Many college campuses feature trails and courtyards that make for great spots to break away from the rigors of classwork. (For Spectrum Health Beat)

Any major life change can be nerve-wracking and cause stress and anxiety.

Heading off to college is no different.

You have new roommates, shared bathrooms and increased responsibilities across the board. You’re doing your own laundry, cooking your own meals and trying to manage a stacked schedule while maintaining good grades.

Coloring it as a major life change would be an understatement, as many colleges and universities have a larger population than your own hometown.

The good news? Many strategies can help make the transition as smooth as possible, Rebecca Hershman, LMSW, psychotherapist with the transitional age clinic at Spectrum Health, said.

It can be helpful to develop a routine at the outset.

“A new campus can be extremely daunting,” Hershman said. “Even parking for the first time can be very difficult, if you’re not used to traffic and city parking.”

Easing into the new routine can take some time, but tackling it sooner rather than later will help you in the long run.

“In high school, you got up, you went to class with friends and come home to dinner,” she said.

In college, everything suddenly seems different.

Being prepared with things like parking and class locations—how long does it take to get from one location to another?—can help ease fears of the unknown.

New roommates can also be challenging.

“Set ground rules and boundaries on space and times right away,” she said. “And learn to respect one another too. That way no one’s feelings will be hurt and frustrations will be minimized.”

Shared bathrooms can be scary at first, too.

“Some of my patients have said trying it out at a gym and practicing in that environment ahead of the big move can help,” Hershman said. “Or finding a time to go when it’s less busy and you may have the place to yourself.”

An important point to keep in mind: You’re not alone in this journey.

There are thousands of other new students, and even returning students, who face anxieties from academic demands, social life and more.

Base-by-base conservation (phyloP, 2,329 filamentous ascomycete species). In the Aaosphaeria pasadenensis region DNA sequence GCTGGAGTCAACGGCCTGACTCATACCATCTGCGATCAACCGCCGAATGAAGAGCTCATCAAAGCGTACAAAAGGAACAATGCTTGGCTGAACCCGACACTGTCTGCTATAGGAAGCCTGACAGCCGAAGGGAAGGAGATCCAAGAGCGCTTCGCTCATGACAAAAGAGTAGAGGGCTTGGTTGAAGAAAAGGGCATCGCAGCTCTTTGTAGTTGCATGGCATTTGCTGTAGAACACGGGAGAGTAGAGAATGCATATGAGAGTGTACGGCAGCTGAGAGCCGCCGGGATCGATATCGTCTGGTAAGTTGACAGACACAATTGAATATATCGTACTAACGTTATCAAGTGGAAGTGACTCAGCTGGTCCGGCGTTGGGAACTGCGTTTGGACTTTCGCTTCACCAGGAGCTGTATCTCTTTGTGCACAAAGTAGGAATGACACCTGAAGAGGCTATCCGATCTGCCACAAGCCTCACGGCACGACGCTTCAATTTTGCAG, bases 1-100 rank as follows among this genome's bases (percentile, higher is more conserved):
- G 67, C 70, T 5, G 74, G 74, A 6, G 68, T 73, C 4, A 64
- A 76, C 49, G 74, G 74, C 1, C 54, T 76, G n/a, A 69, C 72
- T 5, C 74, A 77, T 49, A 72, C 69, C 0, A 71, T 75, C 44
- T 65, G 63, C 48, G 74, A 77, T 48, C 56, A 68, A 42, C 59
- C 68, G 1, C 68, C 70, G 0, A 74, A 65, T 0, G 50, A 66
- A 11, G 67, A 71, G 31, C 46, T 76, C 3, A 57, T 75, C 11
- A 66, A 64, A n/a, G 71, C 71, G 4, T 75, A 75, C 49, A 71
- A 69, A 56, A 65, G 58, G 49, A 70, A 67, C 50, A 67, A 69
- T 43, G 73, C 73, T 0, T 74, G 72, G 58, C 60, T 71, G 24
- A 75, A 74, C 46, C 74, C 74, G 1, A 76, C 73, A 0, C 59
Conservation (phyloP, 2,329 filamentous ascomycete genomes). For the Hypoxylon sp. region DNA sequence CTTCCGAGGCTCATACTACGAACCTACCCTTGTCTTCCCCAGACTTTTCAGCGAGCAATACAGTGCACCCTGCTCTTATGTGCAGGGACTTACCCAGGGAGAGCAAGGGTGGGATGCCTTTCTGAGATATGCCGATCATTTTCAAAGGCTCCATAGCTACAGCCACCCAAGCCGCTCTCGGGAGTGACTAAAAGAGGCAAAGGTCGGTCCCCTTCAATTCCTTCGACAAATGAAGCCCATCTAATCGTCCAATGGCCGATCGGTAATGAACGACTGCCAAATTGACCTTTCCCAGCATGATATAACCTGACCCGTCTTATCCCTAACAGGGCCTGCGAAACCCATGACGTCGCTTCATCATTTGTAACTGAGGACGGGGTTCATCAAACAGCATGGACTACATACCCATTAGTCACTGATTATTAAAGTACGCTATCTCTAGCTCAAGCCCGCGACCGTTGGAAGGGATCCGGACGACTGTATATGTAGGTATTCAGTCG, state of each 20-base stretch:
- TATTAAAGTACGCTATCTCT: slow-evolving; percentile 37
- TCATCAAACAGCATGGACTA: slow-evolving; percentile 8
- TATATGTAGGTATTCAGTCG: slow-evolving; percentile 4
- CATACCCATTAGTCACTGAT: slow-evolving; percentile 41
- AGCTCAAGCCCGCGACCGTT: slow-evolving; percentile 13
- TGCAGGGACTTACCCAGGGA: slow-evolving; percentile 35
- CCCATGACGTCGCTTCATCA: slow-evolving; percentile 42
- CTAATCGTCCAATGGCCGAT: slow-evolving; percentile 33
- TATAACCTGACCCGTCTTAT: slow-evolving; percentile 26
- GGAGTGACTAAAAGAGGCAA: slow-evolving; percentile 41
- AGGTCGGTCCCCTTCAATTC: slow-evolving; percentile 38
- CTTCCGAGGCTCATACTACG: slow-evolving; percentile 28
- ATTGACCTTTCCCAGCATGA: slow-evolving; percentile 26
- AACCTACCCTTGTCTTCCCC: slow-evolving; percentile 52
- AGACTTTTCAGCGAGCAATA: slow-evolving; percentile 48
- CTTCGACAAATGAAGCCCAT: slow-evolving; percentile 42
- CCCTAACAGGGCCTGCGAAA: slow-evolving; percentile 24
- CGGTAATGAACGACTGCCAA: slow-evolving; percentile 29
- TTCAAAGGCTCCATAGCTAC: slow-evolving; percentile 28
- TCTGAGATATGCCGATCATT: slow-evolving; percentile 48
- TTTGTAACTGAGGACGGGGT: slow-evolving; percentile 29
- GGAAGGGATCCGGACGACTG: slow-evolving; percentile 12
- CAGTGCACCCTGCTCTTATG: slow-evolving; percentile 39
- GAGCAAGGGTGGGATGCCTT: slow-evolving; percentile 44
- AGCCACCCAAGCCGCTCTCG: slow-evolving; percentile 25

Hershman offers other several tips and pointers to help manage the anxiety:

Be prepared

Try things once before the big day comes. Check out your parking situation, walk to each class and figure out where the building is. Find out how long it takes to get from one place to another. This will all ease stress on the first day.

Get a planner

Plan out each day. Think about when you will do homework, when you will do laundry, work, and maintain time for self-care.

Take breaks

Being in school mode all the time will make the full college experience difficult. Take time to talk with family and friends or do something you enjoy. You’ll be refreshed after giving your mind a break from your studies and worries.


Try deep breathing or box breathing. Fully focus on breathing in, holding it and breathing out. This can get your heart rate under control when anxiety creeps up.

Try grounding techniques

Being in a large classroom can be overwhelming. Find three things you see, hear, smell and feel in the room. Bring yourself back into the moment—and realize everyone is in the same situation as you right now.

Try visualization

The night before going to class, visualize what a classroom might look like and what it might feel like ahead of time. Preparing yourself can lower stress and anxiety when it’s time to try something new.

Try progressive muscle relaxation

Find a relaxing space and start from head to toe. Tense each muscle and relax them one by one. Say out loud that you will relax and be calm in the moment.

Limit screen time

When you are constantly on a screen, your body is focused on what’s in front of you instead of what’s going on around you. Take a break from screens throughout the day. When you get home, relax and wind down.

Get outside